Warburg Pincus May Buy Back $230 Million of Primerica Stock

NEW YORK (Reuters) – The private equity firm Warburg Pincus LLC plans to buy as much as $230 million of common stock in Primerica Inc from Citigroup Inc (C.N) in connection with the bank’s planned initial public offering for its life insurance unit.

The planned purchase was revealed in a U.S. Securities and Exchange Commission filing on Tuesday.

Warburg Pincus also has a right to buy another $100 million of Primerica shares at the IPO price, and a warrant to buy a number of additional shares, equal to 25 percent of whatever number it commits to purchase, the filing shows. It also would be entitled to two board seats, the filing shows.

Citigroup said on Nov. 5, 2009 it planned to sell Primerica shares, after failing to find a buyer for the entire business that was willing to pay enough.

The third-largest U.S. bank is trying to shed assets, including Primerica, that are not part of what it considers its core banking operations.

After a few taxpayer bailouts, the federal government at year end owned a roughly 27 percent stake in the New York-based bank. Many assets being sold were assembled by former Chief Executives Sanford Weill and his successor Charles Prince.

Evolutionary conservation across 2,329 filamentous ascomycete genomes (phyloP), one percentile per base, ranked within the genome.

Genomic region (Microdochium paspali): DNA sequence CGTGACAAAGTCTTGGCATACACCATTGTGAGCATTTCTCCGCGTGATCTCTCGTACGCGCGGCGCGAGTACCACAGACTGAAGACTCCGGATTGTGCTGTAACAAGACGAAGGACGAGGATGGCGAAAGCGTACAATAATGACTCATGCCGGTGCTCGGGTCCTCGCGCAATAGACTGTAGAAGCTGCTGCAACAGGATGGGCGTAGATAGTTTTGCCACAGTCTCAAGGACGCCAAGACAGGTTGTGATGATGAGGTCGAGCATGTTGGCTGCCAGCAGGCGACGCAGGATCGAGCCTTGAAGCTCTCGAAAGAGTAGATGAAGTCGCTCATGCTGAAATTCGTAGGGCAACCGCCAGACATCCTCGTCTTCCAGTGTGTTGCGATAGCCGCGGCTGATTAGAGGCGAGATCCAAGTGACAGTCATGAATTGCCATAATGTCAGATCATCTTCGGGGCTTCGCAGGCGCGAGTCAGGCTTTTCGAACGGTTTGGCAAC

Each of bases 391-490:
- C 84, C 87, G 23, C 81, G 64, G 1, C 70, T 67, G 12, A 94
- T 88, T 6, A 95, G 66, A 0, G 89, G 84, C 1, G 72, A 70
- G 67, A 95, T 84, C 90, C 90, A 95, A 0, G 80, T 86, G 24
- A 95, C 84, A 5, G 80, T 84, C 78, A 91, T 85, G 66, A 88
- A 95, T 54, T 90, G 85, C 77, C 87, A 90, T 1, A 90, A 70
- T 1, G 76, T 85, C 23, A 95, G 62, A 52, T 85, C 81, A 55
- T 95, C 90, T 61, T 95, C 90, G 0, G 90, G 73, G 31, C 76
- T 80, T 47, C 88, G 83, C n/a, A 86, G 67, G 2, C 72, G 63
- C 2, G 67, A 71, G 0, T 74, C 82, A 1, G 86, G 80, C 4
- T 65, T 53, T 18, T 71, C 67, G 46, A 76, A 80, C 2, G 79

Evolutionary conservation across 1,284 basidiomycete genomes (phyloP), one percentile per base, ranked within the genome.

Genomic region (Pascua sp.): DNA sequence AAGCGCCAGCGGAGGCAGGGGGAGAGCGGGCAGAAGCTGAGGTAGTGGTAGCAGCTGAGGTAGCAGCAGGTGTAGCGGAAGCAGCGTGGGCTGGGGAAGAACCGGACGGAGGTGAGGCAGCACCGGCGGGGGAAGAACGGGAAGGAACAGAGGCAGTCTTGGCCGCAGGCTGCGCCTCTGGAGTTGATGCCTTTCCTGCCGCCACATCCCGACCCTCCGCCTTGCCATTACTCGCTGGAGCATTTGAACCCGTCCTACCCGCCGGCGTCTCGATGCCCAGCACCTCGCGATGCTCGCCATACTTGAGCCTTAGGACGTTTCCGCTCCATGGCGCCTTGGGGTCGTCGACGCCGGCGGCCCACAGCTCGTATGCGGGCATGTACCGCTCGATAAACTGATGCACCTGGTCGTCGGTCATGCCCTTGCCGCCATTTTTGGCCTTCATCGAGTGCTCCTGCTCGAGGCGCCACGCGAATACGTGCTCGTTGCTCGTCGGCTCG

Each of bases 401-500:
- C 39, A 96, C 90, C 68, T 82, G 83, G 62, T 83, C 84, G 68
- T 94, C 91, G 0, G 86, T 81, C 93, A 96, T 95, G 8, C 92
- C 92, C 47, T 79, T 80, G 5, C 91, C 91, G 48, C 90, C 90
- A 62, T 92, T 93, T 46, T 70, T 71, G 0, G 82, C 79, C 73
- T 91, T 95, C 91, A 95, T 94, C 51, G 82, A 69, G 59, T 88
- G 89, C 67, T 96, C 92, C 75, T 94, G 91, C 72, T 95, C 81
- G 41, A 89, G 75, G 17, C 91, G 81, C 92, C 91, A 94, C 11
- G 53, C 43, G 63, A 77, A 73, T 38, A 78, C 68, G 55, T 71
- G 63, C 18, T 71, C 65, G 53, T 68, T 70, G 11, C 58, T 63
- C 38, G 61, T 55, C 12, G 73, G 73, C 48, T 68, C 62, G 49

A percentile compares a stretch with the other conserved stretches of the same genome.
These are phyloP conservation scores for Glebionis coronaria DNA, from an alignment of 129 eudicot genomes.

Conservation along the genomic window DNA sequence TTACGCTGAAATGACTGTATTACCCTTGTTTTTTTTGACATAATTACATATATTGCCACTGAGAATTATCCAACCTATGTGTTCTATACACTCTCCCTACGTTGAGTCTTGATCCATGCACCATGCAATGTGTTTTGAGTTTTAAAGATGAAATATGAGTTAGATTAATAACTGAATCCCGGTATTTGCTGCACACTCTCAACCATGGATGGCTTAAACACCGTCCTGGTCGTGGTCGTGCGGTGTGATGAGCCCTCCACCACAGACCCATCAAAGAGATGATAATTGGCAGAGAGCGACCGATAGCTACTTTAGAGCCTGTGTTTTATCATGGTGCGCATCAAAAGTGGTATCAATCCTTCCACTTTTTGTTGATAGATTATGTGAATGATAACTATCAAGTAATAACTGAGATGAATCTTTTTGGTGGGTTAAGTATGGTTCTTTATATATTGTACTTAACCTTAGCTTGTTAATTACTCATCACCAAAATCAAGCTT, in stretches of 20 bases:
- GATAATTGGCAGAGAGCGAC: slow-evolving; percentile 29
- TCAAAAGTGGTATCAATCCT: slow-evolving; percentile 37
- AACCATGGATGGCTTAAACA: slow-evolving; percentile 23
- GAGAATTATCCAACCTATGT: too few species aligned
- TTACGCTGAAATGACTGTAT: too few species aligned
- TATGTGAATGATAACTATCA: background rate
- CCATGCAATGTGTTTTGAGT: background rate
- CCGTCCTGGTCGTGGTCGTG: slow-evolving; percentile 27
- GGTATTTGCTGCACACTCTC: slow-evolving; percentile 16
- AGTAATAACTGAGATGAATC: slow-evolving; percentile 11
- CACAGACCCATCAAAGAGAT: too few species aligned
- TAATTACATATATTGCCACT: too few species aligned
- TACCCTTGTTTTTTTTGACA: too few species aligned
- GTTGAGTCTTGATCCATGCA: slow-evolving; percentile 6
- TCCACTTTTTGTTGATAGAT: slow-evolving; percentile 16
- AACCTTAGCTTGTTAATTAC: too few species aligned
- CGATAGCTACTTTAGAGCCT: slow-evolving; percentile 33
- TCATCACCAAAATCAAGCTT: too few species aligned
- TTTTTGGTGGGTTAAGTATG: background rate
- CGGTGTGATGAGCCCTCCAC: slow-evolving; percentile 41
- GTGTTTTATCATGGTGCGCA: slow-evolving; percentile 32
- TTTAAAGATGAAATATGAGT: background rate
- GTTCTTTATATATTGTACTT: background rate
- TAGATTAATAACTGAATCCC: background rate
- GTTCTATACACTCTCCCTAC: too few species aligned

Primerica said it insures more than 4.3 million people, mainly from households with annual incomes between $30,000 and $100,000, and more than 2 million clients with investment accounts.

The Duluth, Ga.-based company said it has roughly 100,000 sales representatives. Its life insurance business was founded in 1977, but the company also has roots in American Can Co, a food packager built by the financier Gerry Tsai.

According to the filing, Warburg agreed not to control more than 35 percent of Primerica’s voting power or a 45 percent equity stake. The firm has made investments in other financial services companies including the Connecticut lender Webster Financial Corp (WBS.N) and the bond insurer MBIA Inc (MBI.N). (Reporting by Jonathan Stempel; Additional reporting by Paritosh Bansal, editing by Leslie Gevirtz and Carol Bishopric)